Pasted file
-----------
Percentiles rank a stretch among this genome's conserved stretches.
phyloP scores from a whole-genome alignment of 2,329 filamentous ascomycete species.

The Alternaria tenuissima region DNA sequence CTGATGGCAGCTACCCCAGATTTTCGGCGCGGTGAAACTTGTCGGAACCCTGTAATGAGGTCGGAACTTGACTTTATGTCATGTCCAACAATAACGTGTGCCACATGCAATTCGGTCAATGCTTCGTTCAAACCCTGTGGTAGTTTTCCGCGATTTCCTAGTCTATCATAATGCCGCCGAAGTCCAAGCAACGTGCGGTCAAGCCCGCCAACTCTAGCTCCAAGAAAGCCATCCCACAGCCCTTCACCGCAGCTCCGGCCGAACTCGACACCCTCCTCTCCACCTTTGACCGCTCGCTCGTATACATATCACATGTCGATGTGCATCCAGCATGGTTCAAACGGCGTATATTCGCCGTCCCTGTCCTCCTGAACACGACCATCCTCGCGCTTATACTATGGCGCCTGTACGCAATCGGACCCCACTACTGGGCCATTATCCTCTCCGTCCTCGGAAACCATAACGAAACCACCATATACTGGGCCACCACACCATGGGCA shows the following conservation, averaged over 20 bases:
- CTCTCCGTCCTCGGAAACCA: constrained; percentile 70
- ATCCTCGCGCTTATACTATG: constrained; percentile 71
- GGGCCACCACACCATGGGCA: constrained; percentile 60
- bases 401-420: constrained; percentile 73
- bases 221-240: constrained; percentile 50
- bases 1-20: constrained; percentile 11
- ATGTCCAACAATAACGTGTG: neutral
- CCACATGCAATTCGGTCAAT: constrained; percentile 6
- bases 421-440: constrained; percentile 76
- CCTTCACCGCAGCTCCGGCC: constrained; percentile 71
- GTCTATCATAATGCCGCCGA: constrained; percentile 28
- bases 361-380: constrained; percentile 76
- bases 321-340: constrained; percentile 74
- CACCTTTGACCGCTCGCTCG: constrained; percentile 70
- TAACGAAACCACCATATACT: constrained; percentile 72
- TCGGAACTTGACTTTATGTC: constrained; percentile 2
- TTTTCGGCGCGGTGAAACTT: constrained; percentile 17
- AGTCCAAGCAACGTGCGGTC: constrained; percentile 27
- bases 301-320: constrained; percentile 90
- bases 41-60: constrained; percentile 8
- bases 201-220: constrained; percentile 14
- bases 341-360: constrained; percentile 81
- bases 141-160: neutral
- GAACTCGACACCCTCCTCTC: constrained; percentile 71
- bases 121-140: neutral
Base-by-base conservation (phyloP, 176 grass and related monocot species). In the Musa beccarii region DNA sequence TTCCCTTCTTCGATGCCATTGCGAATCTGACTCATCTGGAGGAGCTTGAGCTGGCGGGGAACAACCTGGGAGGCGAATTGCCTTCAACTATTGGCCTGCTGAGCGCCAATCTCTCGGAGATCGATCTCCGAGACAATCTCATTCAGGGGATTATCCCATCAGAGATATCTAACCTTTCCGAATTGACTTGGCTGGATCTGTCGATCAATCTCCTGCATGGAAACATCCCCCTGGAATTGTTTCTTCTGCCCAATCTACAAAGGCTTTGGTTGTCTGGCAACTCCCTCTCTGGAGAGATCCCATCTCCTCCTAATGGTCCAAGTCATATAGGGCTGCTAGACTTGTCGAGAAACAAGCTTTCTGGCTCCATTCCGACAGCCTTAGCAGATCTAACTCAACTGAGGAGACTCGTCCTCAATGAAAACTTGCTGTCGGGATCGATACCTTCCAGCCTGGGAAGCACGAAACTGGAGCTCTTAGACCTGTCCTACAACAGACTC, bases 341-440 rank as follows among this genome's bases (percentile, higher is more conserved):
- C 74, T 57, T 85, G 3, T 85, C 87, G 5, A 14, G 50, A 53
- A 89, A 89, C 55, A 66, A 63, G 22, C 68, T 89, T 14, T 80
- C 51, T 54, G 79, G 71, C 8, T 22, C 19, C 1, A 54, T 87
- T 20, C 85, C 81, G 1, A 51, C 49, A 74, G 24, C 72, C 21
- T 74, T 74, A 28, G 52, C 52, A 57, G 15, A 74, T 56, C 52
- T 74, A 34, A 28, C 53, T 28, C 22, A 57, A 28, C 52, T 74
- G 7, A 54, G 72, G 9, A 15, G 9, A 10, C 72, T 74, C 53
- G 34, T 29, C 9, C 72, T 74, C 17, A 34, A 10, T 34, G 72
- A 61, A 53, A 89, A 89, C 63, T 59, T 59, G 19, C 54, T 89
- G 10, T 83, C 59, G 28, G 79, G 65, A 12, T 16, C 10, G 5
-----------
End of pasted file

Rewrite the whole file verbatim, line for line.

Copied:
Percentiles rank a stretch among this genome's conserved stretches.
phyloP scores from a whole-genome alignment of 2,329 filamentous ascomycete species.

The Alternaria tenuissima region DNA sequence CTGATGGCAGCTACCCCAGATTTTCGGCGCGGTGAAACTTGTCGGAACCCTGTAATGAGGTCGGAACTTGACTTTATGTCATGTCCAACAATAACGTGTGCCACATGCAATTCGGTCAATGCTTCGTTCAAACCCTGTGGTAGTTTTCCGCGATTTCCTAGTCTATCATAATGCCGCCGAAGTCCAAGCAACGTGCGGTCAAGCCCGCCAACTCTAGCTCCAAGAAAGCCATCCCACAGCCCTTCACCGCAGCTCCGGCCGAACTCGACACCCTCCTCTCCACCTTTGACCGCTCGCTCGTATACATATCACATGTCGATGTGCATCCAGCATGGTTCAAACGGCGTATATTCGCCGTCCCTGTCCTCCTGAACACGACCATCCTCGCGCTTATACTATGGCGCCTGTACGCAATCGGACCCCACTACTGGGCCATTATCCTCTCCGTCCTCGGAAACCATAACGAAACCACCATATACTGGGCCACCACACCATGGGCA shows the following conservation, averaged over 20 bases:
- CTCTCCGTCCTCGGAAACCA: constrained; percentile 70
- ATCCTCGCGCTTATACTATG: constrained; percentile 71
- GGGCCACCACACCATGGGCA: constrained; percentile 60
- bases 401-420: constrained; percentile 73
- bases 221-240: constrained; percentile 50
- bases 1-20: constrained; percentile 11
- ATGTCCAACAATAACGTGTG: neutral
- CCACATGCAATTCGGTCAAT: constrained; percentile 6
- bases 421-440: constrained; percentile 76
- CCTTCACCGCAGCTCCGGCC: constrained; percentile 71
- GTCTATCATAATGCCGCCGA: constrained; percentile 28
- bases 361-380: constrained; percentile 76
- bases 321-340: constrained; percentile 74
- CACCTTTGACCGCTCGCTCG: constrained; percentile 70
- TAACGAAACCACCATATACT: constrained; percentile 72
- TCGGAACTTGACTTTATGTC: constrained; percentile 2
- TTTTCGGCGCGGTGAAACTT: constrained; percentile 17
- AGTCCAAGCAACGTGCGGTC: constrained; percentile 27
- bases 301-320: constrained; percentile 90
- bases 41-60: constrained; percentile 8
- bases 201-220: constrained; percentile 14
- bases 341-360: constrained; percentile 81
- bases 141-160: neutral
- GAACTCGACACCCTCCTCTC: constrained; percentile 71
- bases 121-140: neutral
Base-by-base conservation (phyloP, 176 grass and related monocot species). In the Musa beccarii region DNA sequence TTCCCTTCTTCGATGCCATTGCGAATCTGACTCATCTGGAGGAGCTTGAGCTGGCGGGGAACAACCTGGGAGGCGAATTGCCTTCAACTATTGGCCTGCTGAGCGCCAATCTCTCGGAGATCGATCTCCGAGACAATCTCATTCAGGGGATTATCCCATCAGAGATATCTAACCTTTCCGAATTGACTTGGCTGGATCTGTCGATCAATCTCCTGCATGGAAACATCCCCCTGGAATTGTTTCTTCTGCCCAATCTACAAAGGCTTTGGTTGTCTGGCAACTCCCTCTCTGGAGAGATCCCATCTCCTCCTAATGGTCCAAGTCATATAGGGCTGCTAGACTTGTCGAGAAACAAGCTTTCTGGCTCCATTCCGACAGCCTTAGCAGATCTAACTCAACTGAGGAGACTCGTCCTCAATGAAAACTTGCTGTCGGGATCGATACCTTCCAGCCTGGGAAGCACGAAACTGGAGCTCTTAGACCTGTCCTACAACAGACTC, bases 341-440 rank as follows among this genome's bases (percentile, higher is more conserved):
- C 74, T 57, T 85, G 3, T 85, C 87, G 5, A 14, G 50, A 53
- A 89, A 89, C 55, A 66, A 63, G 22, C 68, T 89, T 14, T 80
- C 51, T 54, G 79, G 71, C 8, T 22, C 19, C 1, A 54, T 87
- T 20, C 85, C 81, G 1, A 51, C 49, A 74, G 24, C 72, C 21
- T 74, T 74, A 28, G 52, C 52, A 57, G 15, A 74, T 56, C 52
- T 74, A 34, A 28, C 53, T 28, C 22, A 57, A 28, C 52, T 74
- G 7, A 54, G 72, G 9, A 15, G 9, A 10, C 72, T 74, C 53
- G 34, T 29, C 9, C 72, T 74, C 17, A 34, A 10, T 34, G 72
- A 61, A 53, A 89, A 89, C 63, T 59, T 59, G 19, C 54, T 89
- G 10, T 83, C 59, G 28, G 79, G 65, A 12, T 16, C 10, G 5